Xqueeze: Compact XML Alternative
Frequently Asked Questions
- What is wrong with XML?
- What is the big deal with
- What kind of compaction factors are you
able to achieve?
- Why don't you implement an XML <=
=> xqML converter?
The problem with XML when used in the context
of heavy-duty applications that require large volumes of data to be
exchanged is it's verbosity. The low information to size ratio leads
to unnecessary wastage of computing power, bandwidth resources and
This wastage is entirely avoidable because in
those heavy-duty applications, XML is generated and consumed by
software that does not require the verbosity of XML to understand
it. Here is a detailed write up on this
We know very well that the problem with XML is it's
verbosity. Xqueeze simply tries to do away with this verbosity by
replacing the long and descriptive identifiers that are described in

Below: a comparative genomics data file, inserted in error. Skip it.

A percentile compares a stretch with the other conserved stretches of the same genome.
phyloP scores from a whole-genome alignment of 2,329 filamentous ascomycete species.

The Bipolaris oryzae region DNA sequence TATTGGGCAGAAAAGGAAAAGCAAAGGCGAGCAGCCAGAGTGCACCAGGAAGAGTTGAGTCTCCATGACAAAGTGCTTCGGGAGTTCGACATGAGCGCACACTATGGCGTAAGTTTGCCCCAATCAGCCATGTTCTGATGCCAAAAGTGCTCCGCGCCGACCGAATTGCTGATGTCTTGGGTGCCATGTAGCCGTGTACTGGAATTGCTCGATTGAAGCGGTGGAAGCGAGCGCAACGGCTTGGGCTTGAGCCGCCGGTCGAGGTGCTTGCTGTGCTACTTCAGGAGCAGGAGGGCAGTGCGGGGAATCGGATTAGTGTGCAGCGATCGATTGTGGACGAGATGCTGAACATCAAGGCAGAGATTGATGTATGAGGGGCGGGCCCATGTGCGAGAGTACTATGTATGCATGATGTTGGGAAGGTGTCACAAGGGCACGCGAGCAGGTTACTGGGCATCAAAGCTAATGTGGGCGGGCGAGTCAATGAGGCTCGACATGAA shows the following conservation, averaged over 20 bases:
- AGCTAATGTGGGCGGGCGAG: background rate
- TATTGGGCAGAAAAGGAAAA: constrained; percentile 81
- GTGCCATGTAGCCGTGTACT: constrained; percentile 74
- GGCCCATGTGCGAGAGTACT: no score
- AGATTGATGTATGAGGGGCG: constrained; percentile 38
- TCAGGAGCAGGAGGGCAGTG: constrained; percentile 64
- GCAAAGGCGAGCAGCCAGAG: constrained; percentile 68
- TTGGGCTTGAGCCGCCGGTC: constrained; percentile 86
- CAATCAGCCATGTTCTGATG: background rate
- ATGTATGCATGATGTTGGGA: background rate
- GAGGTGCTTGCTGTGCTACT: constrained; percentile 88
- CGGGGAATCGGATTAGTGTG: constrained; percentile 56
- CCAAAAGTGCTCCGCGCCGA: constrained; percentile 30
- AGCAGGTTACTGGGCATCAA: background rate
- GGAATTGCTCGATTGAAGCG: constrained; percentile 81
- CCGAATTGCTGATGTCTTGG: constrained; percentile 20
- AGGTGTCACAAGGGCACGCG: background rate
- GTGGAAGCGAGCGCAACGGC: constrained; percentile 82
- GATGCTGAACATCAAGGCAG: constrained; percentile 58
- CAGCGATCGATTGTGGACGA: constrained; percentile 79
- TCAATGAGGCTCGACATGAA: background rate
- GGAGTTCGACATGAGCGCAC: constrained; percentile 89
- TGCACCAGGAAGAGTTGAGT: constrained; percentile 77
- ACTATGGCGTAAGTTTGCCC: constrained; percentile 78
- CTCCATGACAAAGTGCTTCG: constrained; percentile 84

XML grammar specifications (DTD, Schema etc.) with small
bit-squences or symbols.
What's more, through Xqueeze we want to
make this substitution very practical and easy to use without
breaking the semantics, flexibility or applicability of XML,
especially where software XML generators and consumers are
used. More details can be found on the Xqueeze Concept page.
We have been able to achieve compaction factors
from as low as 1.85 to as high as about 10. The reason for this
variation is that the compaction depends a lot on the ratio of
markup information to the whole data in an XML file. Average case
compaction is about 3 - 4, which is quite good for some applications
like XML based Instant Messaging Protocols that can expect almost
the same factor of improvement in performance under heavy loads due
to lesser traffic at the server and insignificant processing
The level of compaction you achieve depends on your
particular instance of XML but it is hoped that if your application
can derive any benefit out of compact XML, you would find it
feasible to use Xqueeze.
That's because using xqML as an intermediate
carrier loses a lot of it's benefits. Rather than a performance gain
in direct generation and parsing of xqML, there would be additional
overhead of two-way conversion. If this overhead is affordable,
perhaps you can do better with compression! That said, I'd be glad
if someone develops such a converter :-)
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